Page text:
S. J. Turner (2000)
This project is to investigate the problems associated with ferrocemnet water storage tanks in developing countries, with the aim of giving the engineer a series of practical tips that will help with tank construction in the field. Using the findings of the project a series of a construction rules have been produced. The aim is to overcome the problems that are particular to constructing ferrocement water tanks in hot dry climates.
In rural areas of many developing countries, there is a scarcity of water. Traditionally, rainwater collection has provided valuable source household water. Therefore there is a need to provide simple, economical storage facilities that can be constructed with semi or unskilled labour. Approximately 80% of the cost of a ferrocement tank is the construction material. Due to the high cost the majority of water tanks are financed through donor funding. To enable self-sufficient production material costs need to be reduced. This project looks at efficient ways of reducing material inputs.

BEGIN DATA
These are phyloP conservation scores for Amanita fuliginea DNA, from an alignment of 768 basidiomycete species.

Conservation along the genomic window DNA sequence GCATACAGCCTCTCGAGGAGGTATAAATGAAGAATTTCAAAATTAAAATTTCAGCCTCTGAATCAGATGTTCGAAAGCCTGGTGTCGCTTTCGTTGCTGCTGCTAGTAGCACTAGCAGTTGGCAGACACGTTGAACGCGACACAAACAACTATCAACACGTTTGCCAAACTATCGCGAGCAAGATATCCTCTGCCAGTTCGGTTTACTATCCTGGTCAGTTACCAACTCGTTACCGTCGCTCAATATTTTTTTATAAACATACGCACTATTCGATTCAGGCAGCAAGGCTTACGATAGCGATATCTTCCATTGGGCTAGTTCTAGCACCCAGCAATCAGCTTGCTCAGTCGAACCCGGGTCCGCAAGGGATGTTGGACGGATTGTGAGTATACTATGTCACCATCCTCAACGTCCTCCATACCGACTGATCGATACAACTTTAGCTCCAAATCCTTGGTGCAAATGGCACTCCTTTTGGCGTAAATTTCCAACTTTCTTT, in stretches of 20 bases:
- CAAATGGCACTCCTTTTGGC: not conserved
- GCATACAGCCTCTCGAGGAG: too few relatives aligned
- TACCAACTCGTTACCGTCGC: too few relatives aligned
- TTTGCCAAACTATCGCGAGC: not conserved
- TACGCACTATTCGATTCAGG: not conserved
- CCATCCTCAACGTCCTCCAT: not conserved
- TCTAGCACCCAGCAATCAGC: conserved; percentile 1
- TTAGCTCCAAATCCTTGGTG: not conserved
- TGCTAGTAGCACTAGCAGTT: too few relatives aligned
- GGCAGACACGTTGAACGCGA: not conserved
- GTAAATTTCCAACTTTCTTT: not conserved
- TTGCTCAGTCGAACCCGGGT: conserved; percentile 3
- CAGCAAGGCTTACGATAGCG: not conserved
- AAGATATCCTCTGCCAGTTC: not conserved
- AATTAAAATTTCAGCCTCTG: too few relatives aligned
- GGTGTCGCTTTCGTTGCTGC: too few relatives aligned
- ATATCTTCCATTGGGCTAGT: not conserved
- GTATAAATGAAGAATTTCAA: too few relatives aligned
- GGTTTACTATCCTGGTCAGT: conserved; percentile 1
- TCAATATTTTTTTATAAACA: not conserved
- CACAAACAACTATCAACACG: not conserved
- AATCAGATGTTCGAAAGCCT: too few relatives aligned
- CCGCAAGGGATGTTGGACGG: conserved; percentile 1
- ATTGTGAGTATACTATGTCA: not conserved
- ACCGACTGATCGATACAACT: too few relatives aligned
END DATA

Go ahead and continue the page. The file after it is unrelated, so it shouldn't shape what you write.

The first stage is to carry out structural analysis. For this thin shell theory has been used. Excel spreadsheets have been produced to allow the designer to vary the range of tank configurations and material characteristics. Initial findings from the analysis show that cylindrical tanks with curved walls can withstand greater loads than cylindrical tanks with vertical walls. Comparing a Thai jar (figure 2.7(b)) style water tank to standard cylindrical tank (figure 2.7(a)) of a similar volume material inputs can be reduced by approximately 30% (assuming the material is homogeneous).
Little is known about the mechanics of shrinkage, therefore this has been the focus of the experimental work carried out on ferrocement tanks. The author’s new physical test shows how shrinkage can be reduced through the use of reinforcing. A range of reinforcing systems has been tested and results show that a thin-wire steel square mesh is the most effective of the three examined.
The report investigates how the environment in which the tank is constructed plays an important role in the degree of shrinkage and cracking. It is shown that tanks constructed in a hot and dry environment and tanks that are allowed to set at different rates are much more susceptible to cracking.